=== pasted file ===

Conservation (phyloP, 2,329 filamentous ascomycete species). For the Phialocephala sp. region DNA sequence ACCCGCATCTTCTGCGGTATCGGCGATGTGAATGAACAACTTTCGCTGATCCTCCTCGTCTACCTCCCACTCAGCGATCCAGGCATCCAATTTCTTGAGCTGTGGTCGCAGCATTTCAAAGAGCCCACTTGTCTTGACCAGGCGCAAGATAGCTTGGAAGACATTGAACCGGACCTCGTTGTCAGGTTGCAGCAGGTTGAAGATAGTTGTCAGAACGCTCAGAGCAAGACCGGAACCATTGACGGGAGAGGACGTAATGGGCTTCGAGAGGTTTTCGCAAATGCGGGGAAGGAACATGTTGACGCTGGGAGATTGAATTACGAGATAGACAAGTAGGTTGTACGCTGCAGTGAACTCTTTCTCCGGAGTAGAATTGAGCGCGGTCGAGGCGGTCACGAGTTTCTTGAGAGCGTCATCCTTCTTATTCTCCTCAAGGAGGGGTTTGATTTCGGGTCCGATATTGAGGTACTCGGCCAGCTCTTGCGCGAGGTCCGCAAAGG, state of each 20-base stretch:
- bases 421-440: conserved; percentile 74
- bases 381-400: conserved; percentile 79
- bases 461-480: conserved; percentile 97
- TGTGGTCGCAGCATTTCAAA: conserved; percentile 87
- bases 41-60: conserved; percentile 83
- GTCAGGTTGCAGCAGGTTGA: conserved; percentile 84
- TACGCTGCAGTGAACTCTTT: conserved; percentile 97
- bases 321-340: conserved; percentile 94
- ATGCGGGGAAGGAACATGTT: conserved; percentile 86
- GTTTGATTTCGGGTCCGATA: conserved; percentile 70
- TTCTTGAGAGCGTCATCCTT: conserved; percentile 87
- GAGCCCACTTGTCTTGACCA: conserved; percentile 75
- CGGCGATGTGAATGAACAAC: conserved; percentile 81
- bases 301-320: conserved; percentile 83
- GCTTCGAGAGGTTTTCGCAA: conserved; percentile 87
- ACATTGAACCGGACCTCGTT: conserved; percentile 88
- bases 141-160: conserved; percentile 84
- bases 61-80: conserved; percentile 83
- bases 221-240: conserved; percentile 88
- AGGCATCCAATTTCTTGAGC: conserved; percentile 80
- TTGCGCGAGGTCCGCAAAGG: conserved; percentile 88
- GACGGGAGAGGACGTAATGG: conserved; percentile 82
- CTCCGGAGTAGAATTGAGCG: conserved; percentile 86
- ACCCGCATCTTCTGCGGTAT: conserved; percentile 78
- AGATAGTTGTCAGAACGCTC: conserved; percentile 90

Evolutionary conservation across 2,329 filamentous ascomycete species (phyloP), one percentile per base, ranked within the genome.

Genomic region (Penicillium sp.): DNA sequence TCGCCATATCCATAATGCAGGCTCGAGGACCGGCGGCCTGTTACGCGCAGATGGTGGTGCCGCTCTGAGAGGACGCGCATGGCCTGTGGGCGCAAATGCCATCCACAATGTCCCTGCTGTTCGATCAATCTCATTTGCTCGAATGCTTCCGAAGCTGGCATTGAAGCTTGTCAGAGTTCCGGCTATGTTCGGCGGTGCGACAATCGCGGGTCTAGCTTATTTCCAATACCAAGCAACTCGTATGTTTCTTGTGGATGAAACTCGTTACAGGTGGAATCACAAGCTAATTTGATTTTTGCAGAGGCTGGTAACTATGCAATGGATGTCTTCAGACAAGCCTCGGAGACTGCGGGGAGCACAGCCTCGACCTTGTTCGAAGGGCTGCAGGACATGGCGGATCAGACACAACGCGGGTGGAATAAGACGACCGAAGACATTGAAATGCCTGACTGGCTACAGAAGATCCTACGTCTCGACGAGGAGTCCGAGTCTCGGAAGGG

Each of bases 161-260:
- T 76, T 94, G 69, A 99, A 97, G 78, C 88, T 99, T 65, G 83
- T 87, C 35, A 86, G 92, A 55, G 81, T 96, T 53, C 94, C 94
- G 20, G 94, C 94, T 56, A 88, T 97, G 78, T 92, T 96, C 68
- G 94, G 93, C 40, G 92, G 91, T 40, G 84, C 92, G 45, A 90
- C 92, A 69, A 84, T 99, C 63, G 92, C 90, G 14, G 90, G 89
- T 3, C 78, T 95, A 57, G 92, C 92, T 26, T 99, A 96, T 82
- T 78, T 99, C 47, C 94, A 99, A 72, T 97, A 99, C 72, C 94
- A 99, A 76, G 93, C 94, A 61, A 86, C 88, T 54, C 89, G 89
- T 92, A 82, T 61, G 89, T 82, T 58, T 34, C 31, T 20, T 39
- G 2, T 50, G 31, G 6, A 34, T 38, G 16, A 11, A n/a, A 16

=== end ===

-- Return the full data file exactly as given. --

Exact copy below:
Conservation (phyloP, 2,329 filamentous ascomycete species). For the Phialocephala sp. region DNA sequence ACCCGCATCTTCTGCGGTATCGGCGATGTGAATGAACAACTTTCGCTGATCCTCCTCGTCTACCTCCCACTCAGCGATCCAGGCATCCAATTTCTTGAGCTGTGGTCGCAGCATTTCAAAGAGCCCACTTGTCTTGACCAGGCGCAAGATAGCTTGGAAGACATTGAACCGGACCTCGTTGTCAGGTTGCAGCAGGTTGAAGATAGTTGTCAGAACGCTCAGAGCAAGACCGGAACCATTGACGGGAGAGGACGTAATGGGCTTCGAGAGGTTTTCGCAAATGCGGGGAAGGAACATGTTGACGCTGGGAGATTGAATTACGAGATAGACAAGTAGGTTGTACGCTGCAGTGAACTCTTTCTCCGGAGTAGAATTGAGCGCGGTCGAGGCGGTCACGAGTTTCTTGAGAGCGTCATCCTTCTTATTCTCCTCAAGGAGGGGTTTGATTTCGGGTCCGATATTGAGGTACTCGGCCAGCTCTTGCGCGAGGTCCGCAAAGG, state of each 20-base stretch:
- bases 421-440: conserved; percentile 74
- bases 381-400: conserved; percentile 79
- bases 461-480: conserved; percentile 97
- TGTGGTCGCAGCATTTCAAA: conserved; percentile 87
- bases 41-60: conserved; percentile 83
- GTCAGGTTGCAGCAGGTTGA: conserved; percentile 84
- TACGCTGCAGTGAACTCTTT: conserved; percentile 97
- bases 321-340: conserved; percentile 94
- ATGCGGGGAAGGAACATGTT: conserved; percentile 86
- GTTTGATTTCGGGTCCGATA: conserved; percentile 70
- TTCTTGAGAGCGTCATCCTT: conserved; percentile 87
- GAGCCCACTTGTCTTGACCA: conserved; percentile 75
- CGGCGATGTGAATGAACAAC: conserved; percentile 81
- bases 301-320: conserved; percentile 83
- GCTTCGAGAGGTTTTCGCAA: conserved; percentile 87
- ACATTGAACCGGACCTCGTT: conserved; percentile 88
- bases 141-160: conserved; percentile 84
- bases 61-80: conserved; percentile 83
- bases 221-240: conserved; percentile 88
- AGGCATCCAATTTCTTGAGC: conserved; percentile 80
- TTGCGCGAGGTCCGCAAAGG: conserved; percentile 88
- GACGGGAGAGGACGTAATGG: conserved; percentile 82
- CTCCGGAGTAGAATTGAGCG: conserved; percentile 86
- ACCCGCATCTTCTGCGGTAT: conserved; percentile 78
- AGATAGTTGTCAGAACGCTC: conserved; percentile 90

Evolutionary conservation across 2,329 filamentous ascomycete species (phyloP), one percentile per base, ranked within the genome.

Genomic region (Penicillium sp.): DNA sequence TCGCCATATCCATAATGCAGGCTCGAGGACCGGCGGCCTGTTACGCGCAGATGGTGGTGCCGCTCTGAGAGGACGCGCATGGCCTGTGGGCGCAAATGCCATCCACAATGTCCCTGCTGTTCGATCAATCTCATTTGCTCGAATGCTTCCGAAGCTGGCATTGAAGCTTGTCAGAGTTCCGGCTATGTTCGGCGGTGCGACAATCGCGGGTCTAGCTTATTTCCAATACCAAGCAACTCGTATGTTTCTTGTGGATGAAACTCGTTACAGGTGGAATCACAAGCTAATTTGATTTTTGCAGAGGCTGGTAACTATGCAATGGATGTCTTCAGACAAGCCTCGGAGACTGCGGGGAGCACAGCCTCGACCTTGTTCGAAGGGCTGCAGGACATGGCGGATCAGACACAACGCGGGTGGAATAAGACGACCGAAGACATTGAAATGCCTGACTGGCTACAGAAGATCCTACGTCTCGACGAGGAGTCCGAGTCTCGGAAGGG

Each of bases 161-260:
- T 76, T 94, G 69, A 99, A 97, G 78, C 88, T 99, T 65, G 83
- T 87, C 35, A 86, G 92, A 55, G 81, T 96, T 53, C 94, C 94
- G 20, G 94, C 94, T 56, A 88, T 97, G 78, T 92, T 96, C 68
- G 94, G 93, C 40, G 92, G 91, T 40, G 84, C 92, G 45, A 90
- C 92, A 69, A 84, T 99, C 63, G 92, C 90, G 14, G 90, G 89
- T 3, C 78, T 95, A 57, G 92, C 92, T 26, T 99, A 96, T 82
- T 78, T 99, C 47, C 94, A 99, A 72, T 97, A 99, C 72, C 94
- A 99, A 76, G 93, C 94, A 61, A 86, C 88, T 54, C 89, G 89
- T 92, A 82, T 61, G 89, T 82, T 58, T 34, C 31, T 20, T 39
- G 2, T 50, G 31, G 6, A 34, T 38, G 16, A 11, A n/a, A 16